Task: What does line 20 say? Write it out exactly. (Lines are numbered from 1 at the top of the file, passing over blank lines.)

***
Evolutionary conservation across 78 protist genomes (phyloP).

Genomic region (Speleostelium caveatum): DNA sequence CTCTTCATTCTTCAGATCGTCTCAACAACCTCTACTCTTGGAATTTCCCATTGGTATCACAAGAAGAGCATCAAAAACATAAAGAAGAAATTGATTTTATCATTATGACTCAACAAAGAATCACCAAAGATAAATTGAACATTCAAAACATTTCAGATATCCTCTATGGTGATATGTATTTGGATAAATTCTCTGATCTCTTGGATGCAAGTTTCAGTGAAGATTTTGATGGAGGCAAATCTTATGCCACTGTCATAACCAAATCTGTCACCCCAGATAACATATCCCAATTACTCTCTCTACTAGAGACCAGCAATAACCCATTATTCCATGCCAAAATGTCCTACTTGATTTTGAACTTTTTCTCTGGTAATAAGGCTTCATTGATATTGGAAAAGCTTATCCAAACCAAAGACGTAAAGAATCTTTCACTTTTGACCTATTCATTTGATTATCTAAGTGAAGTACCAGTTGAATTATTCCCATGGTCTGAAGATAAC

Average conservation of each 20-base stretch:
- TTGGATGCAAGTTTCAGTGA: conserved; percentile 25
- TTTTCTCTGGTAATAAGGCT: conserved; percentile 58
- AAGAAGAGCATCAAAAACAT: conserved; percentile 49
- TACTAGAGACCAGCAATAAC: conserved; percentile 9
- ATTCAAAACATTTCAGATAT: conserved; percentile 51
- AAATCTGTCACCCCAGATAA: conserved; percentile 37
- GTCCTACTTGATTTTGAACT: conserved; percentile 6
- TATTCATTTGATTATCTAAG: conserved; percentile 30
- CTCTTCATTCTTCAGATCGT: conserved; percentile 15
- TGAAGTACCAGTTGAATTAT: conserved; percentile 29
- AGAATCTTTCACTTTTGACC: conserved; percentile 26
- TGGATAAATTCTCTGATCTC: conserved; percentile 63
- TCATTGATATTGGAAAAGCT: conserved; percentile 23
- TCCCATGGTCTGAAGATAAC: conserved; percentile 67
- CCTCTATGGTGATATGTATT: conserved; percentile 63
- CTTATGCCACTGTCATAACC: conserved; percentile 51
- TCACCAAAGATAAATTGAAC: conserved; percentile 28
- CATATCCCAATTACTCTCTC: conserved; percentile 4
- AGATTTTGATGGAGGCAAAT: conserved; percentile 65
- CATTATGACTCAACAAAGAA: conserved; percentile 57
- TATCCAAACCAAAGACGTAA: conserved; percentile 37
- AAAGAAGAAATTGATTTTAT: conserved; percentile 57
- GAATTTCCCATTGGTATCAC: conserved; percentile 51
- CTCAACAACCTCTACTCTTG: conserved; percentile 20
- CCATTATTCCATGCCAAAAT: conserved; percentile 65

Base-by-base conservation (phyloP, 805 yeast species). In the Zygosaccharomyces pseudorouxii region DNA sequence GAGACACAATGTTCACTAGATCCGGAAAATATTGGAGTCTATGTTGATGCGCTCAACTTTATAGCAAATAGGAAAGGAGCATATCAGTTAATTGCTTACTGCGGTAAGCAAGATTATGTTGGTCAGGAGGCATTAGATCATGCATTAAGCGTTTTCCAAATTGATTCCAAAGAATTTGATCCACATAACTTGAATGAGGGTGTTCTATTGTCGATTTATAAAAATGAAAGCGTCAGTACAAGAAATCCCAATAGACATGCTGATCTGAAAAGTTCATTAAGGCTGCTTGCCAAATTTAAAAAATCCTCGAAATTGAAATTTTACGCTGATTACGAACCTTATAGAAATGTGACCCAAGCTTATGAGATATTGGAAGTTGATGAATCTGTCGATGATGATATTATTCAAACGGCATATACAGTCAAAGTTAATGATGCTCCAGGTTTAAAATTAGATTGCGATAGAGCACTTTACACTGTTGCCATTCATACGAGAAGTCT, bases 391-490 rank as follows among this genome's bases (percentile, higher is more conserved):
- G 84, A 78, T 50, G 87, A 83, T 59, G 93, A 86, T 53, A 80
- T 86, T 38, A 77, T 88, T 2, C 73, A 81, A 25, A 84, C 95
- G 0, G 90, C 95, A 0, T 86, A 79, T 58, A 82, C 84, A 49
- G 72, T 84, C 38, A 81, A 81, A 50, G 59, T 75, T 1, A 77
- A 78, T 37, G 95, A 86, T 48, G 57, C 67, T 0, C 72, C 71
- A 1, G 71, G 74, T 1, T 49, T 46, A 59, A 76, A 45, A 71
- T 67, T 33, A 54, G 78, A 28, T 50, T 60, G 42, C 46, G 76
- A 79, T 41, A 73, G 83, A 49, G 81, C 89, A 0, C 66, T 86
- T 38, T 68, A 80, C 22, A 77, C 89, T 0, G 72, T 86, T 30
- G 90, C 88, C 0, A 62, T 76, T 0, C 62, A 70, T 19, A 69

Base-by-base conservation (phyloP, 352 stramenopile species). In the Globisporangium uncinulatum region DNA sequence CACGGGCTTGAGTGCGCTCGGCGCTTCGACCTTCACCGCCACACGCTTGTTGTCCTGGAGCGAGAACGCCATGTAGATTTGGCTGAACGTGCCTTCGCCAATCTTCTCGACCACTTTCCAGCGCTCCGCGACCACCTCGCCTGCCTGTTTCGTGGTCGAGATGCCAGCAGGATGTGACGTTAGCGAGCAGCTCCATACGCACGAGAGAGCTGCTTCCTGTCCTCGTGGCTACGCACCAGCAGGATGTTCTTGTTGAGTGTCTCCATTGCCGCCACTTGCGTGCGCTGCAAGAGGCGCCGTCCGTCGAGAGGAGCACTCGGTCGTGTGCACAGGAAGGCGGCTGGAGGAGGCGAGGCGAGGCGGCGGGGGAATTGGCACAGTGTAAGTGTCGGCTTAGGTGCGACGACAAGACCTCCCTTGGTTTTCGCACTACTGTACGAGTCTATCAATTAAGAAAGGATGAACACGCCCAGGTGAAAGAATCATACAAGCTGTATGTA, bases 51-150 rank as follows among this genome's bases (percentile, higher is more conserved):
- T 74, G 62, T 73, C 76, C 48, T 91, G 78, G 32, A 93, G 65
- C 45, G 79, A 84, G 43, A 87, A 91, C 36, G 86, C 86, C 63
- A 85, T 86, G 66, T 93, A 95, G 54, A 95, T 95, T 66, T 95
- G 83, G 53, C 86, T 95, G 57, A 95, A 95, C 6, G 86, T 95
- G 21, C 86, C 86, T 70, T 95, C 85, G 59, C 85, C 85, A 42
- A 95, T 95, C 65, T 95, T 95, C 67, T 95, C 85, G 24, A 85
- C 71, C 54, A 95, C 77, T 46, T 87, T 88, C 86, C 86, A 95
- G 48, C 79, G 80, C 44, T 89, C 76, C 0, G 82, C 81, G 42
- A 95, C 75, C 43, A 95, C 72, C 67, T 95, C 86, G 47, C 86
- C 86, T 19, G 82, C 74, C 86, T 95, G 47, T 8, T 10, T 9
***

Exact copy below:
- TCACCAAAGATAAATTGAAC: conserved; percentile 28